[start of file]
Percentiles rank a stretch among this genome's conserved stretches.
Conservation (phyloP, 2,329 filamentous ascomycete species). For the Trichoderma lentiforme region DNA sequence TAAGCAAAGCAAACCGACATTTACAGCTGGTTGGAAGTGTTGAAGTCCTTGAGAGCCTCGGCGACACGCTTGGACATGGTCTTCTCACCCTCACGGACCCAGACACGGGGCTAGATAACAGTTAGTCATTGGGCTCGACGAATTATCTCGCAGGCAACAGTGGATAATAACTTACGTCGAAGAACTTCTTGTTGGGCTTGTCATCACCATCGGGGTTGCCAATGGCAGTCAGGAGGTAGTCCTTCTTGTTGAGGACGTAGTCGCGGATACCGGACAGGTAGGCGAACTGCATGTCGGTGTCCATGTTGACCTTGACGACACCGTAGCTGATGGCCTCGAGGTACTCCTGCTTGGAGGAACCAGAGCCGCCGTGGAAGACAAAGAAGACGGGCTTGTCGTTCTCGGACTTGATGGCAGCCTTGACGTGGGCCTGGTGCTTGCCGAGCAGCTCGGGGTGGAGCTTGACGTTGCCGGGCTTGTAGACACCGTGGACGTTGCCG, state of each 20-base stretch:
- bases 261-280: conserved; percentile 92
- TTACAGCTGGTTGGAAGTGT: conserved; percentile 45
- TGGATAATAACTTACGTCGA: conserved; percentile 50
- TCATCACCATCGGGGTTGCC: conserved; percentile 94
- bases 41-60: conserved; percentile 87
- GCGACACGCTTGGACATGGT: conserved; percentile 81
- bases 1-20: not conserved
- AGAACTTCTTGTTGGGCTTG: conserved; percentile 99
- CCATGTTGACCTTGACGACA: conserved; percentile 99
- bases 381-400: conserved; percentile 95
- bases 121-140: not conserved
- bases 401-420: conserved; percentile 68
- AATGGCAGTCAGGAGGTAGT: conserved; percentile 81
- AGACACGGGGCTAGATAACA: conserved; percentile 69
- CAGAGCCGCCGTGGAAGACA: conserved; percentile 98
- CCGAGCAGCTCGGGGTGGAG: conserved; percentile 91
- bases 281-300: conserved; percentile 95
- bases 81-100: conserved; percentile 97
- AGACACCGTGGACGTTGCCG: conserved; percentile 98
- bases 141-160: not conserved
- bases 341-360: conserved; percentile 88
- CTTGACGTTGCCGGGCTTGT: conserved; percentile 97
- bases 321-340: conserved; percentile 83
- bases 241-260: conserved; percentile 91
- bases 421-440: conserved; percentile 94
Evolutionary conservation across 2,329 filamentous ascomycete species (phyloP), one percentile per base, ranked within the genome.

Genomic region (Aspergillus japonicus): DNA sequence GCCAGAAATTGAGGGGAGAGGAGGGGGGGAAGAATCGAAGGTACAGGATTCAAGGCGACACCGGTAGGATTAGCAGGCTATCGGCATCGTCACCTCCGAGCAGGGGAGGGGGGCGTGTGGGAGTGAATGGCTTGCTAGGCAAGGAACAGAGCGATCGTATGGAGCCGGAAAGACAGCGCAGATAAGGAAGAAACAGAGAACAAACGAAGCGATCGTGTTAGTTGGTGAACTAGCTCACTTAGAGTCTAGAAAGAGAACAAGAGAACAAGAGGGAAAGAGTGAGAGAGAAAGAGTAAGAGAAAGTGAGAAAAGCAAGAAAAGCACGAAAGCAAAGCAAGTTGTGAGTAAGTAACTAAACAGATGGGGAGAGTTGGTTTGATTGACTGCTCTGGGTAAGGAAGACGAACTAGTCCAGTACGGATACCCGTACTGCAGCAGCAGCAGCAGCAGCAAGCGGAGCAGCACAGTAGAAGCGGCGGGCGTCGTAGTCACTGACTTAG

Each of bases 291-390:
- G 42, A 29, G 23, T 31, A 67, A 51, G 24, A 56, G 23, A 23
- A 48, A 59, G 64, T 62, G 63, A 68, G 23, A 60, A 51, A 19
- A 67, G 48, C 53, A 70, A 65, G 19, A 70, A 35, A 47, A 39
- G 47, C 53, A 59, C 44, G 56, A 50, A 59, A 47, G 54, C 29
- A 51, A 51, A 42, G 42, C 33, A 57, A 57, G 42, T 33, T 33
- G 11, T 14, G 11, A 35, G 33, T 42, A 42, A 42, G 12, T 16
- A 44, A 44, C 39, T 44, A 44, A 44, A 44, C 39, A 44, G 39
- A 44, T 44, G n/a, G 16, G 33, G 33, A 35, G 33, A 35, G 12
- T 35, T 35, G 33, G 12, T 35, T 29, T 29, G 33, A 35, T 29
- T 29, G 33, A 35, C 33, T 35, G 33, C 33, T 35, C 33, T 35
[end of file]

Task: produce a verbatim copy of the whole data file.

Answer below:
Percentiles rank a stretch among this genome's conserved stretches.
Conservation (phyloP, 2,329 filamentous ascomycete species). For the Trichoderma lentiforme region DNA sequence TAAGCAAAGCAAACCGACATTTACAGCTGGTTGGAAGTGTTGAAGTCCTTGAGAGCCTCGGCGACACGCTTGGACATGGTCTTCTCACCCTCACGGACCCAGACACGGGGCTAGATAACAGTTAGTCATTGGGCTCGACGAATTATCTCGCAGGCAACAGTGGATAATAACTTACGTCGAAGAACTTCTTGTTGGGCTTGTCATCACCATCGGGGTTGCCAATGGCAGTCAGGAGGTAGTCCTTCTTGTTGAGGACGTAGTCGCGGATACCGGACAGGTAGGCGAACTGCATGTCGGTGTCCATGTTGACCTTGACGACACCGTAGCTGATGGCCTCGAGGTACTCCTGCTTGGAGGAACCAGAGCCGCCGTGGAAGACAAAGAAGACGGGCTTGTCGTTCTCGGACTTGATGGCAGCCTTGACGTGGGCCTGGTGCTTGCCGAGCAGCTCGGGGTGGAGCTTGACGTTGCCGGGCTTGTAGACACCGTGGACGTTGCCG, state of each 20-base stretch:
- bases 261-280: conserved; percentile 92
- TTACAGCTGGTTGGAAGTGT: conserved; percentile 45
- TGGATAATAACTTACGTCGA: conserved; percentile 50
- TCATCACCATCGGGGTTGCC: conserved; percentile 94
- bases 41-60: conserved; percentile 87
- GCGACACGCTTGGACATGGT: conserved; percentile 81
- bases 1-20: not conserved
- AGAACTTCTTGTTGGGCTTG: conserved; percentile 99
- CCATGTTGACCTTGACGACA: conserved; percentile 99
- bases 381-400: conserved; percentile 95
- bases 121-140: not conserved
- bases 401-420: conserved; percentile 68
- AATGGCAGTCAGGAGGTAGT: conserved; percentile 81
- AGACACGGGGCTAGATAACA: conserved; percentile 69
- CAGAGCCGCCGTGGAAGACA: conserved; percentile 98
- CCGAGCAGCTCGGGGTGGAG: conserved; percentile 91
- bases 281-300: conserved; percentile 95
- bases 81-100: conserved; percentile 97
- AGACACCGTGGACGTTGCCG: conserved; percentile 98
- bases 141-160: not conserved
- bases 341-360: conserved; percentile 88
- CTTGACGTTGCCGGGCTTGT: conserved; percentile 97
- bases 321-340: conserved; percentile 83
- bases 241-260: conserved; percentile 91
- bases 421-440: conserved; percentile 94
Evolutionary conservation across 2,329 filamentous ascomycete species (phyloP), one percentile per base, ranked within the genome.

Genomic region (Aspergillus japonicus): DNA sequence GCCAGAAATTGAGGGGAGAGGAGGGGGGGAAGAATCGAAGGTACAGGATTCAAGGCGACACCGGTAGGATTAGCAGGCTATCGGCATCGTCACCTCCGAGCAGGGGAGGGGGGCGTGTGGGAGTGAATGGCTTGCTAGGCAAGGAACAGAGCGATCGTATGGAGCCGGAAAGACAGCGCAGATAAGGAAGAAACAGAGAACAAACGAAGCGATCGTGTTAGTTGGTGAACTAGCTCACTTAGAGTCTAGAAAGAGAACAAGAGAACAAGAGGGAAAGAGTGAGAGAGAAAGAGTAAGAGAAAGTGAGAAAAGCAAGAAAAGCACGAAAGCAAAGCAAGTTGTGAGTAAGTAACTAAACAGATGGGGAGAGTTGGTTTGATTGACTGCTCTGGGTAAGGAAGACGAACTAGTCCAGTACGGATACCCGTACTGCAGCAGCAGCAGCAGCAGCAAGCGGAGCAGCACAGTAGAAGCGGCGGGCGTCGTAGTCACTGACTTAG

Each of bases 291-390:
- G 42, A 29, G 23, T 31, A 67, A 51, G 24, A 56, G 23, A 23
- A 48, A 59, G 64, T 62, G 63, A 68, G 23, A 60, A 51, A 19
- A 67, G 48, C 53, A 70, A 65, G 19, A 70, A 35, A 47, A 39
- G 47, C 53, A 59, C 44, G 56, A 50, A 59, A 47, G 54, C 29
- A 51, A 51, A 42, G 42, C 33, A 57, A 57, G 42, T 33, T 33
- G 11, T 14, G 11, A 35, G 33, T 42, A 42, A 42, G 12, T 16
- A 44, A 44, C 39, T 44, A 44, A 44, A 44, C 39, A 44, G 39
- A 44, T 44, G n/a, G 16, G 33, G 33, A 35, G 33, A 35, G 12
- T 35, T 35, G 33, G 12, T 35, T 29, T 29, G 33, A 35, T 29
- T 29, G 33, A 35, C 33, T 35, G 33, C 33, T 35, C 33, T 35